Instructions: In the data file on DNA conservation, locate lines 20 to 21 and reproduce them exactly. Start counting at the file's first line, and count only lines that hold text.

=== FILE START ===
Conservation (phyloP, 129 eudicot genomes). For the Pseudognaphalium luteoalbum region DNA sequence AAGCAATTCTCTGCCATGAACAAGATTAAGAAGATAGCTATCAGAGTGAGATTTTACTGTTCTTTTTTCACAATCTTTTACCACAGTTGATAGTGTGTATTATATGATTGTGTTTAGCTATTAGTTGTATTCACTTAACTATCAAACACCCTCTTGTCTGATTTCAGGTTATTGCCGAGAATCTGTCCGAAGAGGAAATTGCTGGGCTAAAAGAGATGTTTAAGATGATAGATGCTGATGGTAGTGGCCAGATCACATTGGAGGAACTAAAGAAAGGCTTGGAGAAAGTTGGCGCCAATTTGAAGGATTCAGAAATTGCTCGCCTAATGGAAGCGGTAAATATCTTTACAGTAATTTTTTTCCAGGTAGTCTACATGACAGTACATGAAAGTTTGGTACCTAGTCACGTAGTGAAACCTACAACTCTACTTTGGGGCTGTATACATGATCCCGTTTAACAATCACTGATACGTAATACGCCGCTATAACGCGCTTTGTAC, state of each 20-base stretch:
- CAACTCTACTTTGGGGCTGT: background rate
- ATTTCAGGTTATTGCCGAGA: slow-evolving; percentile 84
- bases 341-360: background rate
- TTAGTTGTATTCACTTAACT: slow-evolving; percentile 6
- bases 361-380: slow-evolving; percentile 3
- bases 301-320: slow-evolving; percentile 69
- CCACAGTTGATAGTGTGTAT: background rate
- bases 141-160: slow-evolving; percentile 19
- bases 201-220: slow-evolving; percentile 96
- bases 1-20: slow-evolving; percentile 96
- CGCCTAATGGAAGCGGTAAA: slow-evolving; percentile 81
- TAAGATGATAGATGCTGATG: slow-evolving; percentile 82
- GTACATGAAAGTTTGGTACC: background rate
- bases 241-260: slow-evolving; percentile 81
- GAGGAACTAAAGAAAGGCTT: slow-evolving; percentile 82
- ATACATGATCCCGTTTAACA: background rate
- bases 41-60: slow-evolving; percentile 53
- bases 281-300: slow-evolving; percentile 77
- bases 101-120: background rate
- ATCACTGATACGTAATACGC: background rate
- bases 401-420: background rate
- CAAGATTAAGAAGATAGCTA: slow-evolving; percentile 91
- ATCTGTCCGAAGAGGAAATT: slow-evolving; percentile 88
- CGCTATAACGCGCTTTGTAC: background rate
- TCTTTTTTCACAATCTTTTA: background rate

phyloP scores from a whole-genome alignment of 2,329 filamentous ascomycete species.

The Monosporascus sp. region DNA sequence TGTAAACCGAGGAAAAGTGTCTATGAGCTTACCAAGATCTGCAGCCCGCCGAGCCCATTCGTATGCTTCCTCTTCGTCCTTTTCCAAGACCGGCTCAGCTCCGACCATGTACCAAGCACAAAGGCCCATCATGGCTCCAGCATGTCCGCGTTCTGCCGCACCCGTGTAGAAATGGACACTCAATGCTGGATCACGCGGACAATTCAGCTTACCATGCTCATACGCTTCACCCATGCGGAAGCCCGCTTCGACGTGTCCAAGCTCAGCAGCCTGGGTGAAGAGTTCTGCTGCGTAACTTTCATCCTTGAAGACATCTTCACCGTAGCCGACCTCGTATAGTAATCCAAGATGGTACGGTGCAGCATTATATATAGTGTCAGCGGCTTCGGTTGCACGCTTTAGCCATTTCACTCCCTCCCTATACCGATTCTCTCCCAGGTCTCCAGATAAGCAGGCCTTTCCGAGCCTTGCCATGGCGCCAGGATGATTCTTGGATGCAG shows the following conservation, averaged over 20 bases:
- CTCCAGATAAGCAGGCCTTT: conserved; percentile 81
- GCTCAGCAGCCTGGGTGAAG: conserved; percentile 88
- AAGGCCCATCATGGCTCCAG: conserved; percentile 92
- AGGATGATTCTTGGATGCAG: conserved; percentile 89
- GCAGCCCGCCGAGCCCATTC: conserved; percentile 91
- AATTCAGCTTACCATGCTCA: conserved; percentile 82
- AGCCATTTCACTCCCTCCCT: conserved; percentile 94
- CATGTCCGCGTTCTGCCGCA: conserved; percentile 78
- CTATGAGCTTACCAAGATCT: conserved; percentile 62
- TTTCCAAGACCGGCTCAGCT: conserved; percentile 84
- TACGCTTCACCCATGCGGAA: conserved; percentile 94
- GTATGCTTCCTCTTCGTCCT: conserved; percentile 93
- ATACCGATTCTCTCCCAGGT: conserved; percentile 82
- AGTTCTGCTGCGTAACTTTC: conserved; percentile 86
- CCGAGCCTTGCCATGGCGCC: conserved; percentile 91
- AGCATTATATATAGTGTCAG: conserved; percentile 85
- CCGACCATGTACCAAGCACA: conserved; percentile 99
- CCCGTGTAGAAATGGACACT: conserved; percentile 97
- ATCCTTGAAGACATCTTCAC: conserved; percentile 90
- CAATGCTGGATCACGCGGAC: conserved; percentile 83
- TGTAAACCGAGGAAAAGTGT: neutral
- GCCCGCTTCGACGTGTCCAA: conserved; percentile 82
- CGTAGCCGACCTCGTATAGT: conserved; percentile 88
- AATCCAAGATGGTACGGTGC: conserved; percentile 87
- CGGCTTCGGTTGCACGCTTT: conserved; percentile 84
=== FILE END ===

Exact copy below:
- bases 101-120: background rate
- ATCACTGATACGTAATACGC: background rate